What is the symbol of International women's day? ›

The Venus female symbol (a circle with a cross handle) is the most used symbol of the International Women's Day. It is often combined with other symbols such as a raised fist, number 8, a globe, a flower, and a heart.

How do you say Happy women's day? ›

Happy Women's Day! Thank you for being the woman you are. I could not imagine the world without you! "You are truly an inspiration for many of us to always work hard towards your goals" Wishing a very Happy Women's Day to you.

How do we celebrate women's day? ›

10 Ways to Celebrate International Women's Day
  1. Start the day with something special. ...
  2. Give them some time off. ...
  3. Stand against gender biases. ...
  4. Buy meaning-full gifts. ...
  5. Help female-focused charity and fundraising. ...
  6. Plan an all-women trip. ...
  7. Take part in women supporting causes. ...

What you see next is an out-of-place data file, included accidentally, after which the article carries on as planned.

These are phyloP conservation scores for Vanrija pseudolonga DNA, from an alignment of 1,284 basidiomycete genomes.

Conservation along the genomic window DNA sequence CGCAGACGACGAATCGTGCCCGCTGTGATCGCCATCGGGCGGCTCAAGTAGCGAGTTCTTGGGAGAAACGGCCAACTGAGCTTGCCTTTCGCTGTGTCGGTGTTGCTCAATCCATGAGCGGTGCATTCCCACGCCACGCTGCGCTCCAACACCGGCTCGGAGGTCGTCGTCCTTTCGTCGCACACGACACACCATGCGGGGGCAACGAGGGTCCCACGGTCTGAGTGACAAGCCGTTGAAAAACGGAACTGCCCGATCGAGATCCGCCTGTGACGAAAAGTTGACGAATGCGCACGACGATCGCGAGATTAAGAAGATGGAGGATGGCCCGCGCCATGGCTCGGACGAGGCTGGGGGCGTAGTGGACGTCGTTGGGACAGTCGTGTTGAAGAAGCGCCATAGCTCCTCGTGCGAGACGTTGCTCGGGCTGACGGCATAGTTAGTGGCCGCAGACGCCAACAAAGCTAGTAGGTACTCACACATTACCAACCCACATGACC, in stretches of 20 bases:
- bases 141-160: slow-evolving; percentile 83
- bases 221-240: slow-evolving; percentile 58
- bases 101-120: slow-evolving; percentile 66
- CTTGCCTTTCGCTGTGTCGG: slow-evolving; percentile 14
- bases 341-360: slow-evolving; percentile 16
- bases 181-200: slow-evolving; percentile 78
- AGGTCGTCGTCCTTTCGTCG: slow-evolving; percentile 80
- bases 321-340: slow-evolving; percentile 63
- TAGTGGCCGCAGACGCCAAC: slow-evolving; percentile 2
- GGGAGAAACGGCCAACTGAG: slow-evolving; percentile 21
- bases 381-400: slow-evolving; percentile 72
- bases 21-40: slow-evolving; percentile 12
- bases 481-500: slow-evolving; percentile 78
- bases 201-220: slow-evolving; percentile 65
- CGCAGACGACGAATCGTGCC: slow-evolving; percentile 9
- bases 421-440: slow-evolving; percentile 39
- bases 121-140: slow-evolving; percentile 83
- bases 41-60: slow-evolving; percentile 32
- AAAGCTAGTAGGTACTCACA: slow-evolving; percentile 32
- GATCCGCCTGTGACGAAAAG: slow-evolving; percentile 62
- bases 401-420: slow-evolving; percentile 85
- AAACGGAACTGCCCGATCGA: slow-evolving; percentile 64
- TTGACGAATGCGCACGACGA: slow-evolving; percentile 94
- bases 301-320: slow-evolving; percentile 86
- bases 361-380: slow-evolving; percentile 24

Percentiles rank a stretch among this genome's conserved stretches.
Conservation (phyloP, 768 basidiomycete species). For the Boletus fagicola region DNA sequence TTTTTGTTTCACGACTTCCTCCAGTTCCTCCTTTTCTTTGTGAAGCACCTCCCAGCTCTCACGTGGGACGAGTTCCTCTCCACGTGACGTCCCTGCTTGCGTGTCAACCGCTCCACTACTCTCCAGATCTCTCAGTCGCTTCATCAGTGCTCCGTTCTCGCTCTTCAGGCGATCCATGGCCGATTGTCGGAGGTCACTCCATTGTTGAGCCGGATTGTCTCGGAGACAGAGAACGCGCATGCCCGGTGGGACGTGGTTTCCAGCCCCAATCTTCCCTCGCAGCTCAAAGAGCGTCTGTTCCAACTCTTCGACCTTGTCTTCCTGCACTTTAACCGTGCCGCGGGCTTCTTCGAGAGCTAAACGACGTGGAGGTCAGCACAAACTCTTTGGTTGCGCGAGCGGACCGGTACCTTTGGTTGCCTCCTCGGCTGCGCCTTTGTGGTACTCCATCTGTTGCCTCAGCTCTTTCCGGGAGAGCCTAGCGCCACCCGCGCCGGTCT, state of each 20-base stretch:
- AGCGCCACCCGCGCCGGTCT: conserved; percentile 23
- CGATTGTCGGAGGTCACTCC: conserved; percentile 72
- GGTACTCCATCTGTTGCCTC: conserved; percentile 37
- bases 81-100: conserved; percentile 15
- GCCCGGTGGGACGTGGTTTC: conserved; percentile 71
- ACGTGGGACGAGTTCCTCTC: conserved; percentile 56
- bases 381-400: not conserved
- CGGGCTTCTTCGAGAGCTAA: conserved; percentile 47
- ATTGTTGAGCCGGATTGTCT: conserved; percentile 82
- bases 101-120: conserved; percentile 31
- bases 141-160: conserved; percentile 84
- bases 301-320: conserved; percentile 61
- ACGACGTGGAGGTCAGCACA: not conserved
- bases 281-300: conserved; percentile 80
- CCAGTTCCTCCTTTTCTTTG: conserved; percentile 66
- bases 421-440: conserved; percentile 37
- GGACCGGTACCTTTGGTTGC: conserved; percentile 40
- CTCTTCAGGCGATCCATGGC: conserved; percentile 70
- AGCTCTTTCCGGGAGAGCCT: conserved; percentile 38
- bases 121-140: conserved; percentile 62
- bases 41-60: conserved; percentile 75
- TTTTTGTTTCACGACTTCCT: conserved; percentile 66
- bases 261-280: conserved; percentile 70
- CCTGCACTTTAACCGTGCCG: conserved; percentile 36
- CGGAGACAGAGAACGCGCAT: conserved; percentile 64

8. Plan a full-on party.
4 Mar 2022

Why women's day celebrated on March 8? ›

The celebration of March 8 began as American Women's Day in commemoration of the demonstrations in New York in 1909. American women contributed to pushing European countries to designate March 8 as Women's Day.

What is the 2023 theme for women's history Month? ›

Join us for an online press conference hosted by Gloria Feldt and the National Women's History Alliance as we announce the 2023 Women's History Theme “Celebrating Women Who Tell Our Stories.”

What is the theme of International Women's Day 2023? ›

We can all play a part in helping build an equal world.